As a result very few researchers’ knowledge goes beyond their own particular field of expertise and therefore overlaps with other disciplines are missed. For example, Mulder (Mulder, 2013) in criticising psychiatry’s approach to suicide intervention of risk assessment suggests risk management as the alternative. But this approach is no different in concept and leads to ‘more of the same’ intervention without any concept of suicide prevention, whilst keeping suicide prevention in the realm of psychiatry (Shahtahmasebi, 2013).

Holistic concepts allow an understanding of a problem or an issue in the environment that it has arisen. To address it ‘researchers’ must understand it not by breaking it down but by going up a level and seek guidance from cultural values that led to the issue being studied, e.g. system of beliefs, national government’s policies. In other words, rather than deconstructing to its smallest component in order to solve a problem or an issue, a holistic approach will expand and include other processes (e.g. see (Shahtahmasebi, 2006)).

The indigenous/Maori concept of research is based on a holistic concept of seeking guidance from the whole (i.e. cultural principles and values that bind a nation together) in order to understand each component and how to address them. However, storytelling and collecting stories and other cultural principles, on their own, are neither holistic nor research methodologies; but they can form part of a tool for data collection which will need analysing and interpreting. Certainly a good understanding of the culture as well as understanding the parameters that led to the stories being created and re-told is absolutely essential.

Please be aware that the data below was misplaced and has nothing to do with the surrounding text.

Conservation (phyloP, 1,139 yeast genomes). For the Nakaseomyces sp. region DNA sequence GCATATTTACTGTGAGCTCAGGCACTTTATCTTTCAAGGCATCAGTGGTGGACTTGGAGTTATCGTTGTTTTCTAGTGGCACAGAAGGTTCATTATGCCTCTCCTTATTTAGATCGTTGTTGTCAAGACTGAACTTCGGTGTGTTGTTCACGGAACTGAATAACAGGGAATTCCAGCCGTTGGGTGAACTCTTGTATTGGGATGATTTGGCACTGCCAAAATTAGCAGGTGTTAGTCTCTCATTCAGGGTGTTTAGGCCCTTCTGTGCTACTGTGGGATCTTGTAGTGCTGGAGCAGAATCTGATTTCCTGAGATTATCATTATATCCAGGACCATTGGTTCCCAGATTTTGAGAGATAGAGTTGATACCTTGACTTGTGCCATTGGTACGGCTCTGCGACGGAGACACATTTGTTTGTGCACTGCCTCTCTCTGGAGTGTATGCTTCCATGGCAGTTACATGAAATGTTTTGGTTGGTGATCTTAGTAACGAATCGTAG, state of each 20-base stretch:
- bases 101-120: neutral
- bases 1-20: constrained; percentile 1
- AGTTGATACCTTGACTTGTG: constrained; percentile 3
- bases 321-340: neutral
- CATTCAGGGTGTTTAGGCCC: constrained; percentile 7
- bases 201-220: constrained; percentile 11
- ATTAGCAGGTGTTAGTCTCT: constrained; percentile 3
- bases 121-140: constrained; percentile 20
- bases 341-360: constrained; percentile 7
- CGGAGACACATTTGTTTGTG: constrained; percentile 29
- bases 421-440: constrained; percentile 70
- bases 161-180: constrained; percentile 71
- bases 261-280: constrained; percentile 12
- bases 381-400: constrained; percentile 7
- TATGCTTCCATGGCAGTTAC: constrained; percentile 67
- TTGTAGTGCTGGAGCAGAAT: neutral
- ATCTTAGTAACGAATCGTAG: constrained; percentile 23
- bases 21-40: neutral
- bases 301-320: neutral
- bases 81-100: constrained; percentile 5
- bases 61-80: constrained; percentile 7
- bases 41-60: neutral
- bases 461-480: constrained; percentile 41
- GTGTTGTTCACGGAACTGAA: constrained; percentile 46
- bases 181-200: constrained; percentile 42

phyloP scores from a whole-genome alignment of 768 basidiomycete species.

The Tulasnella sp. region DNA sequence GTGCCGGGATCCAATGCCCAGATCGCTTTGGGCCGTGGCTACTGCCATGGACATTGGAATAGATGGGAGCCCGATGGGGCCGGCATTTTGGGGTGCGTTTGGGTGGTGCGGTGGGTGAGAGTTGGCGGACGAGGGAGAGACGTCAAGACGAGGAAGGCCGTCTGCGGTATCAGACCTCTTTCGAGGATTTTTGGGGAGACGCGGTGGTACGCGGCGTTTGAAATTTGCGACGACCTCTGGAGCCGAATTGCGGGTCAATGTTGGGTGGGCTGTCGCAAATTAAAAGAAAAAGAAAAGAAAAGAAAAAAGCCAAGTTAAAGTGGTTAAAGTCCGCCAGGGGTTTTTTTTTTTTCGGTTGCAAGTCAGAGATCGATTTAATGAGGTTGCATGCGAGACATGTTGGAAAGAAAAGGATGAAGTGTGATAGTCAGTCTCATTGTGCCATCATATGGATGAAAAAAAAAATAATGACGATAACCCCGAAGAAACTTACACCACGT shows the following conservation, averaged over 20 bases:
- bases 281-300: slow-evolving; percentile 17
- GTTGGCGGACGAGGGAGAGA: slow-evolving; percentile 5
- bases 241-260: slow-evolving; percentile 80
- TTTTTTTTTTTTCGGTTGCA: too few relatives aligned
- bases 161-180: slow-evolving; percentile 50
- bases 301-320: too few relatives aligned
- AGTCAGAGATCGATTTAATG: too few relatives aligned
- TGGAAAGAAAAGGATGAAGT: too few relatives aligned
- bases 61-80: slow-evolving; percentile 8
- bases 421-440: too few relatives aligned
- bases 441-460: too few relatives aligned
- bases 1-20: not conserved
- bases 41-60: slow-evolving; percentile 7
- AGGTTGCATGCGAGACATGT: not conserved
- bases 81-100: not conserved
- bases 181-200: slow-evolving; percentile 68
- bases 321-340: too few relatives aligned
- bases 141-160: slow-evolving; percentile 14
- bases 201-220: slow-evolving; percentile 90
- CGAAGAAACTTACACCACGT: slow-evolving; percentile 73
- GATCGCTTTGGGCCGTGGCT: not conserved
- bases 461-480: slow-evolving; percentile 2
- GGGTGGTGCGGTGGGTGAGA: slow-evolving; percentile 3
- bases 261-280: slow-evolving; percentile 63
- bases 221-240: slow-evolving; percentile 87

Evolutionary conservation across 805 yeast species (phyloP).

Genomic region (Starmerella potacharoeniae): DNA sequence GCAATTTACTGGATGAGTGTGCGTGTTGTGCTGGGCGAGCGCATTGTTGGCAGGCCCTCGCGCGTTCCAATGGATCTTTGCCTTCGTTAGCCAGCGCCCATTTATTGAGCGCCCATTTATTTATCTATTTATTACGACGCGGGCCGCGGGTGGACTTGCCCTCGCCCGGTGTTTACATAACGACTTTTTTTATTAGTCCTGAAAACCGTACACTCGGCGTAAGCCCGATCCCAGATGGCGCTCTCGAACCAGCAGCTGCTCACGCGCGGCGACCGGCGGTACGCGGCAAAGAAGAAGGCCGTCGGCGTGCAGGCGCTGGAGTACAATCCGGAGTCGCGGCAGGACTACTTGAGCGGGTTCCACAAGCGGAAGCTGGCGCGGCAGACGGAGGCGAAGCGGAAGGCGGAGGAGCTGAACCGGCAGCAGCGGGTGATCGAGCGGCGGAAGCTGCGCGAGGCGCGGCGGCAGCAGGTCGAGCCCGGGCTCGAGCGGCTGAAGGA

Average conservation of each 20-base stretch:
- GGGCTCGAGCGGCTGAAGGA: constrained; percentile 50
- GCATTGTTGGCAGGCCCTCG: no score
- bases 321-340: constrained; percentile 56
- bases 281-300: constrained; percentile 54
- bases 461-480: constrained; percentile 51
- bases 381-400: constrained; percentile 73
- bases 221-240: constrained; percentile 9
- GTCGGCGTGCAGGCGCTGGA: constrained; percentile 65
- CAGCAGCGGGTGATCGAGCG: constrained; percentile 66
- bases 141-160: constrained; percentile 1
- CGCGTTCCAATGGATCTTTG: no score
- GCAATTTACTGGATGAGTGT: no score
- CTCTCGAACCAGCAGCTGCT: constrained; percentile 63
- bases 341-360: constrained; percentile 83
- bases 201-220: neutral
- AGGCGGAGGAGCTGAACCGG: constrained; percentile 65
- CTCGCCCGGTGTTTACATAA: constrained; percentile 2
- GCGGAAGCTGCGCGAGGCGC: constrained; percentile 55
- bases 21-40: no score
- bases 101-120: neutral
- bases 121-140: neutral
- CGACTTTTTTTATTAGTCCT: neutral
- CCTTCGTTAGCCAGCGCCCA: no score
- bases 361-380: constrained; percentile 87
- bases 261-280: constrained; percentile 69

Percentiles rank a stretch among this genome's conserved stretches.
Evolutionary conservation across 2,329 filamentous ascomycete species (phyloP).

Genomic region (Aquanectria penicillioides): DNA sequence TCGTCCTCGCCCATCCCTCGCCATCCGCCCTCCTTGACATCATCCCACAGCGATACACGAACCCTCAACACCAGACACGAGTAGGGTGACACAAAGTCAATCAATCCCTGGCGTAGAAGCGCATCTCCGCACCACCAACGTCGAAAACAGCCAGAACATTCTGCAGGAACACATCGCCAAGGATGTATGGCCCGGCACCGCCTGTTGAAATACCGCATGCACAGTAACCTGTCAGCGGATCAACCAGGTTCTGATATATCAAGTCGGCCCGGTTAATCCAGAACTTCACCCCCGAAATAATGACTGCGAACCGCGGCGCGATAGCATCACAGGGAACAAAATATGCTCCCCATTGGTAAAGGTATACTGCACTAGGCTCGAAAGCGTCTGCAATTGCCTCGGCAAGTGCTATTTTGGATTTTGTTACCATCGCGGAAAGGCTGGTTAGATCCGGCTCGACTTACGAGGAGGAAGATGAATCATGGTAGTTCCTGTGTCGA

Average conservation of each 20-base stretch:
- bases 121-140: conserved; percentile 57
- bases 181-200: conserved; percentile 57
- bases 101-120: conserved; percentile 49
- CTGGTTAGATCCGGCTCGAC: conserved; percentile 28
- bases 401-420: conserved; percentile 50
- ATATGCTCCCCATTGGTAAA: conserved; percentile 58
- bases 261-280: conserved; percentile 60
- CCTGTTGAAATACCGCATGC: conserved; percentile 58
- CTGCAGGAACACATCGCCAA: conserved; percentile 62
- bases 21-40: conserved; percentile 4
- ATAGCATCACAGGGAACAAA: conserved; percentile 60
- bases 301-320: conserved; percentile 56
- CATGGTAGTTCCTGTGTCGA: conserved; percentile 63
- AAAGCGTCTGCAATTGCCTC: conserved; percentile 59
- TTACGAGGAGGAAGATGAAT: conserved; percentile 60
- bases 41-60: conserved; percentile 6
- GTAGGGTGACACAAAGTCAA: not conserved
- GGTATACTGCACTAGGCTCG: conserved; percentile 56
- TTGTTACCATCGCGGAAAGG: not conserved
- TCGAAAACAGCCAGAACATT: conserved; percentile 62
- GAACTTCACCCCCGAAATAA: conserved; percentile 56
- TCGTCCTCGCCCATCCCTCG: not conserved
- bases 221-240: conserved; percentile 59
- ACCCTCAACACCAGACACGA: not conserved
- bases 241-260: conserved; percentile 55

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Baskin, C. (2005). Storytelling circles: Reflections of aboriginal protocols in research. Canadian Social Work Review/Revue canadienne de service social, 171-187.

Bishop, R. (1999). Collaborative Storytelling: Meeting Indigenous Peoples’ Desires for Self-Determination in Research.

Edwards, S., McManus, V., & McCreanor, T. (2005). Collaborative research with Maori on sensitive issues: the application of tikanga and kaupapa in research on Maori sudden infant death syndrome. Social Policy Journal of New Zealand, 25, 88.

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Shahtahmasebi, S. (2013). De-politicizing youth suicide prevention. Front. Pediatr, 1(8), 10.3389/fped.2013.00008. doi: 10.3389/fped.2013.00008

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Shahtahmasebi, S., & McNamara, N. (2011). Towards understanding the nurse/research interaction. Int J Adolesc Med Health, 23(3), 187-192.

Shahtahmasebi, S., Shahtahmasebi, R., & Cassidy, B. (2008). Trends in women’s smoking and health outcomes: lessons that should have been learned from trends in men’s smoking. In K. P. Tolson & E. B. Veksler (Eds.), Smoking and Women’s Health Research (pp. 277-302). New York: Nova Sci.

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Waititi, K. R. (2007). Applying Kaupapa Māori Processes to Documentary Film. The University of Waikato.